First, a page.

After graduating from the Kuwasawa Design Institute in Tokyo, Tokujin Yoshioka went to work in the studio of Shiro Kuramata, one of the most influential industrial designers in post-war Japan. From there Yoshioka received the position of in-house interior designer for Issey Miyake, and in 1992 he set up his own studio.
Yoshioka, who focuses on interior and furniture design, has a design vocabulary that combines simplicity with effectiveness. The essence of his work is to craft something extraordinary out of simple materials. In his hands paper, glass, and aluminum take on new dimensions that enhance the mundane and reveal unforeseen qualities, as in the case of his 2001 "Honey-Pop" chair.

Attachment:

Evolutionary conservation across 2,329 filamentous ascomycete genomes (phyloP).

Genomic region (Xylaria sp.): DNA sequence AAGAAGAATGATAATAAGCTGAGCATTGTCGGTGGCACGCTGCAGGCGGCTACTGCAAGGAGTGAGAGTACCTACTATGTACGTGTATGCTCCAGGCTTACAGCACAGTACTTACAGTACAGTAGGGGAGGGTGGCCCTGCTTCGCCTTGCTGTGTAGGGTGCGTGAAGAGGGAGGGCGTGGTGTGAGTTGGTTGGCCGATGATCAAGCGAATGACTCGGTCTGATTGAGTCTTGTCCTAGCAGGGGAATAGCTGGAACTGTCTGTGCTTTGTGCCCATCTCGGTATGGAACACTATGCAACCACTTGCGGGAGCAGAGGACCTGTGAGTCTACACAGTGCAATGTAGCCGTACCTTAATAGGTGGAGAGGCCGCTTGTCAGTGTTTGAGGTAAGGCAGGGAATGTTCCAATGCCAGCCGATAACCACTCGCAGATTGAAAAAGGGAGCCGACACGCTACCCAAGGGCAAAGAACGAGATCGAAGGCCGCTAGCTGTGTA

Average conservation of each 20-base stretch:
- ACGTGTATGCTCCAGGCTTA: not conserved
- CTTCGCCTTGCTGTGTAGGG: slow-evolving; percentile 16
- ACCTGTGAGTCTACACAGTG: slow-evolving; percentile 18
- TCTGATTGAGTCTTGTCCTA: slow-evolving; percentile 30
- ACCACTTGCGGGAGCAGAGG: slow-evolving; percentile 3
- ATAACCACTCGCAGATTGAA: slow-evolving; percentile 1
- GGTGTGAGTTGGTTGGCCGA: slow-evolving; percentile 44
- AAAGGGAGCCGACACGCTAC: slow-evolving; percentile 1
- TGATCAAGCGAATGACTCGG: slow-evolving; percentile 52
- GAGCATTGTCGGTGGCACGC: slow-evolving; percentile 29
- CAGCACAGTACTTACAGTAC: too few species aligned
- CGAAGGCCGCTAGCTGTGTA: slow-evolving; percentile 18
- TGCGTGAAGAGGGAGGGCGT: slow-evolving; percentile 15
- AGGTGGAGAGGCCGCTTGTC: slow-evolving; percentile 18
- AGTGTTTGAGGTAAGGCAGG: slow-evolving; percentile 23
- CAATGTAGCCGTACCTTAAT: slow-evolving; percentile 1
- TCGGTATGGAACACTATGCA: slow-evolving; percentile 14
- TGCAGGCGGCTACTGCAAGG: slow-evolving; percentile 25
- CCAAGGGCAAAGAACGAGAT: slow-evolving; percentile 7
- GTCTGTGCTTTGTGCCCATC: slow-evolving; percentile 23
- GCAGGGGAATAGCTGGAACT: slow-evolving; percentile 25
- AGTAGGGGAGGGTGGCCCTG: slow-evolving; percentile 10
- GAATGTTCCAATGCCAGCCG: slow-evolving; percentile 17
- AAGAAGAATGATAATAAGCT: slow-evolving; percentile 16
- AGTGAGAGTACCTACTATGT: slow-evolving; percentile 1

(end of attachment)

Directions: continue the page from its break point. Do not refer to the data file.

Tokujin Yoshioka has created notable designs for Issey Miyake's boutiques, has worked on the interior design of office spaces, and has exhibited remarkable futuristic pieces in art installations and exhibitions. Among his most recent work is "Chair Disappears in the Rain," a chair made of glass and situated in the street in Roppongi Hills, Tokyo.